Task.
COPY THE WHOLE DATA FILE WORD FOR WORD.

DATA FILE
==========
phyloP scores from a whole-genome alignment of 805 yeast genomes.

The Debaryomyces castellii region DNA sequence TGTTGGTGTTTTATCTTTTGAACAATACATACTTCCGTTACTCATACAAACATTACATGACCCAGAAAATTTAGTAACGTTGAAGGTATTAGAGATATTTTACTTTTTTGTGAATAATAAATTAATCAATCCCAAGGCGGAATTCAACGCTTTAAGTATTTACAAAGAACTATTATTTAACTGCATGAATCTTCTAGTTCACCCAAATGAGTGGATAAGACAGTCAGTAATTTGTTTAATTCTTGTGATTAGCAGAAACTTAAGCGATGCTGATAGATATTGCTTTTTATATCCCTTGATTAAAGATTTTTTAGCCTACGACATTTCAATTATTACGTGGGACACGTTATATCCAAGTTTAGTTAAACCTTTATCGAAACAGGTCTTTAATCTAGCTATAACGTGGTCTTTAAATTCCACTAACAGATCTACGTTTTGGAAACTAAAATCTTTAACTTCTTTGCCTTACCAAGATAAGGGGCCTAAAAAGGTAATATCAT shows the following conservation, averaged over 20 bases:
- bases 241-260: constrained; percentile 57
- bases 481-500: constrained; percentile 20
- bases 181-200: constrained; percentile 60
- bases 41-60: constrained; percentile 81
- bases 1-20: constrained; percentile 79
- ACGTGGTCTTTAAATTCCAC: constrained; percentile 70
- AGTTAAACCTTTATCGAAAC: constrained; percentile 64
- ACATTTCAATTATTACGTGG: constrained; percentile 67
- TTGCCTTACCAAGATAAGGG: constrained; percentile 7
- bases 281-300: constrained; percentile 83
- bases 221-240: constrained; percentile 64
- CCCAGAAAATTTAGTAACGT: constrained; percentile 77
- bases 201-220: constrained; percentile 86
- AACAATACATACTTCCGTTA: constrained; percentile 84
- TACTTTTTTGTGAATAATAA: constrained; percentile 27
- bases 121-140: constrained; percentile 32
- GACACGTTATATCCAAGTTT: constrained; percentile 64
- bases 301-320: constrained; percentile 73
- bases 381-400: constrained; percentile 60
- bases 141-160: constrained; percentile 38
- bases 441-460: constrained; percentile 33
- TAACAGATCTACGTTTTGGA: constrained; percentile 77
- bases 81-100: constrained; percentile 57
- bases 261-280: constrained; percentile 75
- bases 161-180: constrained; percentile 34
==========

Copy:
phyloP scores from a whole-genome alignment of 805 yeast genomes.

The Debaryomyces castellii region DNA sequence TGTTGGTGTTTTATCTTTTGAACAATACATACTTCCGTTACTCATACAAACATTACATGACCCAGAAAATTTAGTAACGTTGAAGGTATTAGAGATATTTTACTTTTTTGTGAATAATAAATTAATCAATCCCAAGGCGGAATTCAACGCTTTAAGTATTTACAAAGAACTATTATTTAACTGCATGAATCTTCTAGTTCACCCAAATGAGTGGATAAGACAGTCAGTAATTTGTTTAATTCTTGTGATTAGCAGAAACTTAAGCGATGCTGATAGATATTGCTTTTTATATCCCTTGATTAAAGATTTTTTAGCCTACGACATTTCAATTATTACGTGGGACACGTTATATCCAAGTTTAGTTAAACCTTTATCGAAACAGGTCTTTAATCTAGCTATAACGTGGTCTTTAAATTCCACTAACAGATCTACGTTTTGGAAACTAAAATCTTTAACTTCTTTGCCTTACCAAGATAAGGGGCCTAAAAAGGTAATATCAT shows the following conservation, averaged over 20 bases:
- bases 241-260: constrained; percentile 57
- bases 481-500: constrained; percentile 20
- bases 181-200: constrained; percentile 60
- bases 41-60: constrained; percentile 81
- bases 1-20: constrained; percentile 79
- ACGTGGTCTTTAAATTCCAC: constrained; percentile 70
- AGTTAAACCTTTATCGAAAC: constrained; percentile 64
- ACATTTCAATTATTACGTGG: constrained; percentile 67
- TTGCCTTACCAAGATAAGGG: constrained; percentile 7
- bases 281-300: constrained; percentile 83
- bases 221-240: constrained; percentile 64
- CCCAGAAAATTTAGTAACGT: constrained; percentile 77
- bases 201-220: constrained; percentile 86
- AACAATACATACTTCCGTTA: constrained; percentile 84
- TACTTTTTTGTGAATAATAA: constrained; percentile 27
- bases 121-140: constrained; percentile 32
- GACACGTTATATCCAAGTTT: constrained; percentile 64
- bases 301-320: constrained; percentile 73
- bases 381-400: constrained; percentile 60
- bases 141-160: constrained; percentile 38
- bases 441-460: constrained; percentile 33
- TAACAGATCTACGTTTTGGA: constrained; percentile 77
- bases 81-100: constrained; percentile 57
- bases 261-280: constrained; percentile 75
- bases 161-180: constrained; percentile 34